Norway Russia San Marino Serbia Read more: Is it the EU that’s unprepared for the implications of Brexit? Madagascar, Mauritius, the Seychelles and Zimbabwe Morocco South Africa Tunisia A new relationship with the EU is potentially only two years down the track, so it is critical that businesses – of every size, sector and region – know, understand and feel comfortable navigating information and data about trading globally in order to make informed decisions for their futures. UK firms are today being warned they might want to look further afield than the EU for areas where trade could be interrupted. The UK’s current trade arrangements with over 40 locations, including South Korea, Switzerland and Mexico, are in place because of the country’s EU membership, warns a report by law firm Clifford Chance and the Confederation of British Industry (CBI). Share Iraq Jordan Kazakhstan Lebanon AMERICAS “The changes to come won’t just affect big UK businesses that export to the EU or through EU trade deals,” cautioned Jessica Gladstone, an international law and trade partner at Clifford Chance. “For example, any UK or EU27 manufacturer that is part of a complex EU supply chain could be at risk because of the way FTAs work.”This is just one of many issues that could trip businesses up if they aren’t prepared.”Josh Hardie, CBI deputy director-general, added: whatsapp Algeria Cameroon Egypt Ivory Coast Switzerland The former Yugoslav Republic of Macedonia Turkey Ukraine whatsapp Mexico Armenia Azerbaijan Georgia Israel ASIA AND THE MIDDLE EAST Iceland Kosovo Moldova Montenegro AFRICA The EU, and countries which have EU trade deals, make up 85 per cent of the UK’s current trade.Theresa May had much to say about trade in her landmark Brexit speech last month. The Prime Minister promised a “a bolder embrace of free trade” for the UK outside the EU.However, May also warned EU members who didn’t want to play ball at the negotiating table that she was willing to fall back onto WTO rules, adding: “No deal for Britain is better than a bad deal for Britain.” Here’s the full list of areas with current EU trade treaties identified in the Clifford Chance report: EUROPEAN COUNTRIES Albania Andorra Bosnia and Herzegovina Faroe Islands Hayley Kirton CARIFORUM States Central America Chile Columbia and Peru Palestinian Authority South Korea Syria For example, the UK at present trades with South Korea through the EU-South Korea Free Trade Agreement (FTA). Any businesses relying on this agreement could find themselves in hot water post-Brexit until an equivalent UK-South Korea deal is put in place.Read more: Lord mayor is the latest to lead a Chinese trade missionThe EU is also in the process of negotiating or finalising about 30 further trade treaties, including ones with China and Japan, as well as the EU-Canada Comprehensive Economic and Trade Agreement, or CETA. The UK will not be able to benefit from these once it is no longer an EU member.The EU and the US have also gone through 15 rounds of negotiations for the Transatlantic Trade and Investment Partnership. However, it is not clear how quickly this particular deal will progress now that President Donald Trump, who has already pulled the US’ involvement from the Trans-Pacific Partnership, is in the White House.Read more: Labour shortages start to bite in UK sectors employing many EU nationals UK firms warned trade with more than 40 non-EU locations will be disrupted post-Brexit, as current trade deals depend on EU membership Monday 13 February 2017 4:50 pm read more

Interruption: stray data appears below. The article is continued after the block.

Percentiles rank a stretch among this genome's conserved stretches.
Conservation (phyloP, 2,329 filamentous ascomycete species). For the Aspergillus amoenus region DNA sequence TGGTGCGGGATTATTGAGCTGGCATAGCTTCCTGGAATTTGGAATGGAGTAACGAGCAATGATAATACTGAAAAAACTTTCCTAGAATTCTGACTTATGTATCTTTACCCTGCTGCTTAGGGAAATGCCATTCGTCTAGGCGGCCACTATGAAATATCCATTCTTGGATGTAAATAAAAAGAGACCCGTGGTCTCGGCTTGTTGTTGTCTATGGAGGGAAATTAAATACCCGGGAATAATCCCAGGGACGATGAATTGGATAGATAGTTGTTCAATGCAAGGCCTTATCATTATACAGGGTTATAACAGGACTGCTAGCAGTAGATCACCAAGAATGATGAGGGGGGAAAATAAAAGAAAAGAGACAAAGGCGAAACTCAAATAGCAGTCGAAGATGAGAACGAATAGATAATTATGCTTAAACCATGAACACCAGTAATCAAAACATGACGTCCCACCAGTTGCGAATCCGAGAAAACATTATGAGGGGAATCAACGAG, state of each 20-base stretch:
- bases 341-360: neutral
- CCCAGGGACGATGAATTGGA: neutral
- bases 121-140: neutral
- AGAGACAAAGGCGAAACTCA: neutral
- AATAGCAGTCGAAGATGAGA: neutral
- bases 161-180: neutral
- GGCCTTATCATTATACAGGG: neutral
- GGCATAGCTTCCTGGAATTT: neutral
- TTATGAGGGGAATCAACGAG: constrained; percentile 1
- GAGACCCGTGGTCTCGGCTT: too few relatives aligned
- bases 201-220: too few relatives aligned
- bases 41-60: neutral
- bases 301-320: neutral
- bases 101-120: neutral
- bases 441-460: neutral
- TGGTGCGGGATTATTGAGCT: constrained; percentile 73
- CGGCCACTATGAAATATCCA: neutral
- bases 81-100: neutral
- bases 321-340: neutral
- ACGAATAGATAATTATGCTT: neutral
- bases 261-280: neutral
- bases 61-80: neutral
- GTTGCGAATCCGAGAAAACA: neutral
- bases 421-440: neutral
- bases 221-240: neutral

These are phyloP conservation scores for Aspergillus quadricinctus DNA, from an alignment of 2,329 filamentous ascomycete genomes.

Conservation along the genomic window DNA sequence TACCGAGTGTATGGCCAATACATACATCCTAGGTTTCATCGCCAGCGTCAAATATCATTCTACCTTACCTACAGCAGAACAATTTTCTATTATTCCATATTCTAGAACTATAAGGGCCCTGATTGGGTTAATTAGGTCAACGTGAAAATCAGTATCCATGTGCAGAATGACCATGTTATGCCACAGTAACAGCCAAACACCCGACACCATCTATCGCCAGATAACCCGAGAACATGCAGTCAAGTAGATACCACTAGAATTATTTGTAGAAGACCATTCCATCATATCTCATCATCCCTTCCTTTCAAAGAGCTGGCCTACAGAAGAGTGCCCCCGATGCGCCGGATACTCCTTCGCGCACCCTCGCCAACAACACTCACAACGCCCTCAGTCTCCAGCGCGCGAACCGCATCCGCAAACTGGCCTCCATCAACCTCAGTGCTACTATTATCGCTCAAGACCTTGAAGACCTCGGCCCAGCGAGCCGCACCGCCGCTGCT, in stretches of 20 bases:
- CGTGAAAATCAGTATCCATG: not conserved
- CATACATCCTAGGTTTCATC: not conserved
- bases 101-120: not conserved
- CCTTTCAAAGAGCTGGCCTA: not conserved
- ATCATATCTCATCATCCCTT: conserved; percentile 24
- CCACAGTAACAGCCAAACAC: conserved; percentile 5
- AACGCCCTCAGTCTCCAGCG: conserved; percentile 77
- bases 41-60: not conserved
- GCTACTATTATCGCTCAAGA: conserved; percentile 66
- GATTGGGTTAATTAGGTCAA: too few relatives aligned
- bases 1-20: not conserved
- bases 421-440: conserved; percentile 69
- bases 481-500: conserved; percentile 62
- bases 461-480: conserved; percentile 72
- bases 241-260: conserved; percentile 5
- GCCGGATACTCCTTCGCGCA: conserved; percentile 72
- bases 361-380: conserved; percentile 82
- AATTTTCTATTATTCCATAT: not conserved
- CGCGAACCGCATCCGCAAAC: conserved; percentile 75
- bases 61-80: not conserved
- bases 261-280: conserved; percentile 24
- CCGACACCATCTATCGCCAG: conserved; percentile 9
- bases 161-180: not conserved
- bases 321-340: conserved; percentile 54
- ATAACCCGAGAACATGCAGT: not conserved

Campbell’s Soup to sell off divisions as activist investor calls for sale